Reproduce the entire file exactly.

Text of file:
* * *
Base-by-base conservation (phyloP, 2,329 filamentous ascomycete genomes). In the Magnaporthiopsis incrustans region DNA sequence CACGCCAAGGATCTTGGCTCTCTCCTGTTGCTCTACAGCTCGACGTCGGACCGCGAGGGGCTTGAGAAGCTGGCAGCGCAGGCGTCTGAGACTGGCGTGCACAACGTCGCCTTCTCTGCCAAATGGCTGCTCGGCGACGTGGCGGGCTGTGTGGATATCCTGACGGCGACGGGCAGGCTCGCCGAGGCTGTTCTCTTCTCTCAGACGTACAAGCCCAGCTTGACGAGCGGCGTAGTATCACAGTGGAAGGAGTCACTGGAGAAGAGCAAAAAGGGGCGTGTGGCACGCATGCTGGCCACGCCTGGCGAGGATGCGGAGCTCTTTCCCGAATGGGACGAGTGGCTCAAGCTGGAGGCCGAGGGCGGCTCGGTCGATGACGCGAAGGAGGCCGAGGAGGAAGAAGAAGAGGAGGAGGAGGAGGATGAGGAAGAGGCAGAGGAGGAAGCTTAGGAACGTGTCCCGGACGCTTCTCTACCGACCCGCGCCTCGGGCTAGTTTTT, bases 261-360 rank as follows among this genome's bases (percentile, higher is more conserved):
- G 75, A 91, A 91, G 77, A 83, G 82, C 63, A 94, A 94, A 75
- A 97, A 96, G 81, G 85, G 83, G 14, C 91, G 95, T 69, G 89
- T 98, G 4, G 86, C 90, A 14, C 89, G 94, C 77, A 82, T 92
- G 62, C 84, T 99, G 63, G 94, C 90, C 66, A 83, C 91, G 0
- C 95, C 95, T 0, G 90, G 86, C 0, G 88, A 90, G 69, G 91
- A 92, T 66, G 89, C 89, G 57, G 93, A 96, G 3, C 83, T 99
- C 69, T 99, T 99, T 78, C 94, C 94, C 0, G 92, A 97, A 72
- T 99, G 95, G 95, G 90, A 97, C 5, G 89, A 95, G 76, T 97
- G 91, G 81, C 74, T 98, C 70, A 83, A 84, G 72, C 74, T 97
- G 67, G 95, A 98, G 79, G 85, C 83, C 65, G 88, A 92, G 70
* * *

Base-by-base conservation (phyloP, 2,329 filamentous ascomycete genomes). In the Magnaporthiopsis incrustans region DNA sequence CACGCCAAGGATCTTGGCTCTCTCCTGTTGCTCTACAGCTCGACGTCGGACCGCGAGGGGCTTGAGAAGCTGGCAGCGCAGGCGTCTGAGACTGGCGTGCACAACGTCGCCTTCTCTGCCAAATGGCTGCTCGGCGACGTGGCGGGCTGTGTGGATATCCTGACGGCGACGGGCAGGCTCGCCGAGGCTGTTCTCTTCTCTCAGACGTACAAGCCCAGCTTGACGAGCGGCGTAGTATCACAGTGGAAGGAGTCACTGGAGAAGAGCAAAAAGGGGCGTGTGGCACGCATGCTGGCCACGCCTGGCGAGGATGCGGAGCTCTTTCCCGAATGGGACGAGTGGCTCAAGCTGGAGGCCGAGGGCGGCTCGGTCGATGACGCGAAGGAGGCCGAGGAGGAAGAAGAAGAGGAGGAGGAGGAGGATGAGGAAGAGGCAGAGGAGGAAGCTTAGGAACGTGTCCCGGACGCTTCTCTACCGACCCGCGCCTCGGGCTAGTTTTT, bases 261-360 rank as follows among this genome's bases (percentile, higher is more conserved):
- G 75, A 91, A 91, G 77, A 83, G 82, C 63, A 94, A 94, A 75
- A 97, A 96, G 81, G 85, G 83, G 14, C 91, G 95, T 69, G 89
- T 98, G 4, G 86, C 90, A 14, C 89, G 94, C 77, A 82, T 92
- G 62, C 84, T 99, G 63, G 94, C 90, C 66, A 83, C 91, G 0
- C 95, C 95, T 0, G 90, G 86, C 0, G 88, A 90, G 69, G 91
- A 92, T 66, G 89, C 89, G 57, G 93, A 96, G 3, C 83, T 99
- C 69, T 99, T 99, T 78, C 94, C 94, C 0, G 92, A 97, A 72
- T 99, G 95, G 95, G 90, A 97, C 5, G 89, A 95, G 76, T 97
- G 91, G 81, C 74, T 98, C 70, A 83, A 84, G 72, C 74, T 97
- G 67, G 95, A 98, G 79, G 85, C 83, C 65, G 88, A 92, G 70